nurse's hourly salary. In the
future, the system could be
used for real-time tracking
of patients with chronic
conditions in their homes or
community hospitals, or the
coordination and facilitation of a patient's journey on
a clinical pathway. To maximize the potential safety
nets cast by using technology like the CLC only
requires a combination of
imagination and innovation.
Adalberto Torres Jr., M.D.,
M.S., is the chief of Critical
Care, medical director of the
Clinical Logistics Center;
and Daniela Melendez, RN,
is nurse manager at the
Clinical Operations Center at
Nemours Children's Hospital,
in Orlando, Florida.
Tell your hospital's story. Email
magazine@childrenshospitals.org.

CHILDREN'S HOSPITAL S TODAY Winter 2018

13



Table of Contents for the Digital Edition of Children's Hospitals Today - Winter 2018

Contents
Children's Hospitals Today - Winter 2018 - Intro
Children's Hospitals Today - Winter 2018 - Cover1
Children's Hospitals Today - Winter 2018 - Cover2
Children's Hospitals Today - Winter 2018 - Contents
Children's Hospitals Today - Winter 2018 - 2
Children's Hospitals Today - Winter 2018 - 3
Children's Hospitals Today - Winter 2018 - 4
Children's Hospitals Today - Winter 2018 - 5
Children's Hospitals Today - Winter 2018 - 6
Children's Hospitals Today - Winter 2018 - 7
Children's Hospitals Today - Winter 2018 - 8
Children's Hospitals Today - Winter 2018 - 9
Children's Hospitals Today - Winter 2018 - 10
Children's Hospitals Today - Winter 2018 - 11
Children's Hospitals Today - Winter 2018 - 12
Children's Hospitals Today - Winter 2018 - 13
Children's Hospitals Today - Winter 2018 - 14
Children's Hospitals Today - Winter 2018 - 15
Children's Hospitals Today - Winter 2018 - 16
Children's Hospitals Today - Winter 2018 - 17
Children's Hospitals Today - Winter 2018 - 18
Children's Hospitals Today - Winter 2018 - 19
Children's Hospitals Today - Winter 2018 - 20
Children's Hospitals Today - Winter 2018 - 21
Children's Hospitals Today - Winter 2018 - 22
Children's Hospitals Today - Winter 2018 - 23
Children's Hospitals Today - Winter 2018 - 24
Children's Hospitals Today - Winter 2018 - 25
Children's Hospitals Today - Winter 2018 - 26
Children's Hospitals Today - Winter 2018 - 27
Children's Hospitals Today - Winter 2018 - 28
Children's Hospitals Today - Winter 2018 - 29
Children's Hospitals Today - Winter 2018 - 30
Children's Hospitals Today - Winter 2018 - 31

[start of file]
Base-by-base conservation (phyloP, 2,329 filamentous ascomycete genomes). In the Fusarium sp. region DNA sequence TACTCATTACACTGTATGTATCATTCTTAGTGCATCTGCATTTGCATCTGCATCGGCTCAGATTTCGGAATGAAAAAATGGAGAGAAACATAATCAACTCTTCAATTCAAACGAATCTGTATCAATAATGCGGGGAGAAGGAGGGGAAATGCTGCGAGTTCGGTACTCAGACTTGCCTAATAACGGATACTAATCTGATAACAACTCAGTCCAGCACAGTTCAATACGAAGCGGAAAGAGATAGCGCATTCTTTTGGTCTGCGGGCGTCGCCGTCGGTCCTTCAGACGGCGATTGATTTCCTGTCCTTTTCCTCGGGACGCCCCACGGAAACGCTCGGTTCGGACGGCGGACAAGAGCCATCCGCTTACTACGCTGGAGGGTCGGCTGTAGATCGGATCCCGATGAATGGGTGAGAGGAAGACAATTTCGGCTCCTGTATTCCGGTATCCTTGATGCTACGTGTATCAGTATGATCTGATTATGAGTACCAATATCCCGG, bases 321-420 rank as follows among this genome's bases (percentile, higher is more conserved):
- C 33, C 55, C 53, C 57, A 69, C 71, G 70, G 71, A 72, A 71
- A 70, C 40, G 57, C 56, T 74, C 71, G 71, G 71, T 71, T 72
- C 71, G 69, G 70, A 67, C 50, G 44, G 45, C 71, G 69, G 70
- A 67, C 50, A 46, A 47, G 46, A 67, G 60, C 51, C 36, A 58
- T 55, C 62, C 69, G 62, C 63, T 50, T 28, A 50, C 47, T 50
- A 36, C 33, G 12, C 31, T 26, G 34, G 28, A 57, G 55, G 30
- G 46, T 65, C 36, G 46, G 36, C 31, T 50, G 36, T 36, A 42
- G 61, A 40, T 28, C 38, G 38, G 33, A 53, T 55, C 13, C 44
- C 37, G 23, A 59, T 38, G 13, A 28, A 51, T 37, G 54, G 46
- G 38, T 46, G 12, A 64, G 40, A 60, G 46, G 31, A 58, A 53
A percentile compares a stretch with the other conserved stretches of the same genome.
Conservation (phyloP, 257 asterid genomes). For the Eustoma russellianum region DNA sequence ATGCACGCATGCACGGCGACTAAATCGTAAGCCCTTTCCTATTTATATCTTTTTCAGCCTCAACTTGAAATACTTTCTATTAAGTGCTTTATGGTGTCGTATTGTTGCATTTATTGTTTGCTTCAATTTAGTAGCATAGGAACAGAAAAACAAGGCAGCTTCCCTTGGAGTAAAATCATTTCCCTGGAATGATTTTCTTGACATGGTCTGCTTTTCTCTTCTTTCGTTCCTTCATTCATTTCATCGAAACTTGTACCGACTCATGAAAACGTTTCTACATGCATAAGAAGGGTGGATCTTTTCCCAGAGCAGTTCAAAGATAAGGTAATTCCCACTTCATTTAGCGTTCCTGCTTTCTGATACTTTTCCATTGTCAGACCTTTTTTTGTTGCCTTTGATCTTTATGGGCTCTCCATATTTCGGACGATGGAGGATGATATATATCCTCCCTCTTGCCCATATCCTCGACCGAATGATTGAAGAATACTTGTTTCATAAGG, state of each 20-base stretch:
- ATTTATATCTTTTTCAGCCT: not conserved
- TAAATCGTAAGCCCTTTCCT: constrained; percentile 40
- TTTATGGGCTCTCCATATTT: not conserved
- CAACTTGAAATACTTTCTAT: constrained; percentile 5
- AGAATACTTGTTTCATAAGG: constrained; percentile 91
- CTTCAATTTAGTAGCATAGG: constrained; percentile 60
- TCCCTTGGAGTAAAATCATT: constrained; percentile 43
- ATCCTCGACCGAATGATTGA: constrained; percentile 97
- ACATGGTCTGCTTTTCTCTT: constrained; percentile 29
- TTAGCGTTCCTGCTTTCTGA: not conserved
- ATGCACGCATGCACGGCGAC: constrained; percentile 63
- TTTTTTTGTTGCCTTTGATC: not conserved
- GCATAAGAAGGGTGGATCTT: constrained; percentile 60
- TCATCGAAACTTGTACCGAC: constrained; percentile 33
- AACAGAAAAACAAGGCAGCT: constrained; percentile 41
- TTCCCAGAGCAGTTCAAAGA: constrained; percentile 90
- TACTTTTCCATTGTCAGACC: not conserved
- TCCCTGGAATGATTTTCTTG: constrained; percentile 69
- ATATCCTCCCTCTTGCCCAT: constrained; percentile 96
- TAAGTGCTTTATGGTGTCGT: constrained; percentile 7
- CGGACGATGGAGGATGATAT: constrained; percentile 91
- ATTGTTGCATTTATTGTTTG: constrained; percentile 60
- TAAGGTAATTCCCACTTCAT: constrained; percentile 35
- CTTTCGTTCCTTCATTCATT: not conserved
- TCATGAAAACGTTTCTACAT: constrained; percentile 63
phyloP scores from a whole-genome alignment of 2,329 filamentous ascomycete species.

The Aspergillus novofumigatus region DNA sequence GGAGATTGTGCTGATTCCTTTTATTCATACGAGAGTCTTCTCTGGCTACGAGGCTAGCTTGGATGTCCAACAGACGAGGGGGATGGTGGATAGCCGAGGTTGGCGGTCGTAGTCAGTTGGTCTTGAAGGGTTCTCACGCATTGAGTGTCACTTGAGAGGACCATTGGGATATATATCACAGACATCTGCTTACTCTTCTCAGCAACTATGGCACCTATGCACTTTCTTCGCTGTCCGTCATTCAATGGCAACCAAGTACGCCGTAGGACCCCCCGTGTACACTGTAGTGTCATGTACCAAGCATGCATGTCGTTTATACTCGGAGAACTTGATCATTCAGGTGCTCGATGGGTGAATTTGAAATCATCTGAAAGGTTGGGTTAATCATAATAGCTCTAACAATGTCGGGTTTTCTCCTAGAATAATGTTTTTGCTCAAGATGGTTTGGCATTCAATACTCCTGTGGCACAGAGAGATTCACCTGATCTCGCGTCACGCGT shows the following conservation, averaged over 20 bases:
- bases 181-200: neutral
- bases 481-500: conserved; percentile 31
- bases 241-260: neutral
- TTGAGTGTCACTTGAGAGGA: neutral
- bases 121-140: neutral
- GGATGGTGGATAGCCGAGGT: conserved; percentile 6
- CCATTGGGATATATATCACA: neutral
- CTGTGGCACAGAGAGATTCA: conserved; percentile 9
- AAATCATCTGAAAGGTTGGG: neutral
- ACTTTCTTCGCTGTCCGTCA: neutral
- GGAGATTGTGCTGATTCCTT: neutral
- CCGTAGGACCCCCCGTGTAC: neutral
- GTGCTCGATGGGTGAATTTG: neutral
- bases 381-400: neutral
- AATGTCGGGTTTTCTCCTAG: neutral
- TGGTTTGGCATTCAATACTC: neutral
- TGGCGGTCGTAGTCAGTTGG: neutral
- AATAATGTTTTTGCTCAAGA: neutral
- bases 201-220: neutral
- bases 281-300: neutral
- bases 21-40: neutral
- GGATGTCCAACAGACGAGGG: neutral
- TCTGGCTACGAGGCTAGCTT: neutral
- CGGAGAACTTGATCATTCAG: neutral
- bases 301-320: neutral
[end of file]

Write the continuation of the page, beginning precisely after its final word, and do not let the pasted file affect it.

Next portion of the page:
Children's Hospitals Today - Winter 2018 - 32
Children's Hospitals Today - Winter 2018 - Cover3
Children's Hospitals Today - Winter 2018 - Cover4
https://www.nxtbook.com/nxtbooks/cha/cht_winter_2024
https://www.nxtbook.com/nxtbooks/cha/cht_fall_2023
https://www.nxtbook.com/nxtbooks/cha/cht_summer_2023
https://www.nxtbook.com/nxtbooks/cha/cht_spring_2023
https://www.nxtbook.com/nxtbooks/cha/cht_winter_2023
https://www.nxtbook.com/nxtbooks/cha/cht_fall_2022
https://www.nxtbook.com/nxtbooks/cha/cht_summer_2022
https://www.nxtbook.com/nxtbooks/cha/cht_spring_2022
https://www.nxtbook.com/nxtbooks/cha/cht_winter_2022
https://www.nxtbook.com/nxtbooks/cha/cht_fall_2021
https://www.nxtbook.com/nxtbooks/cha/cht_2018spring
https://www.nxtbook.com/nxtbooks/cha/cht_2018winter
https://www.nxtbook.com/nxtbooks/cha/cht_2017fall
https://www.nxtbook.com/nxtbooks/cha/cht_2017summer
https://www.nxtbook.com/nxtbooks/cha/cht_2017spring
https://www.nxtbook.com/nxtbooks/cha/cht_2017winter
https://www.nxtbook.com/nxtbooks/cha/cht_2016fall
https://www.nxtbook.com/nxtbooks/cha/cht_2016summer
https://www.nxtbook.com/nxtbooks/cha/cht_2016spring
https://www.nxtbook.com/nxtbooks/cha/cht_2016winter
https://www.nxtbook.com/nxtbooks/cha/cht_2015fall
https://www.nxtbook.com/nxtbooks/cha/cht_2015summer
https://www.nxtbook.com/nxtbooks/cha/cht_2015spring
https://www.nxtbook.com/nxtbooks/cha/cht_2015winter
https://www.nxtbook.com/nxtbooks/cha/cht_2014fall
https://www.nxtbook.com/nxtbooks/cha/cht_2014summer
https://www.nxtbook.com/nxtbooks/cha/cht_2014spring
https://www.nxtbook.com/nxtbooks/cha/cht_2014winter
https://www.nxtbookmedia.com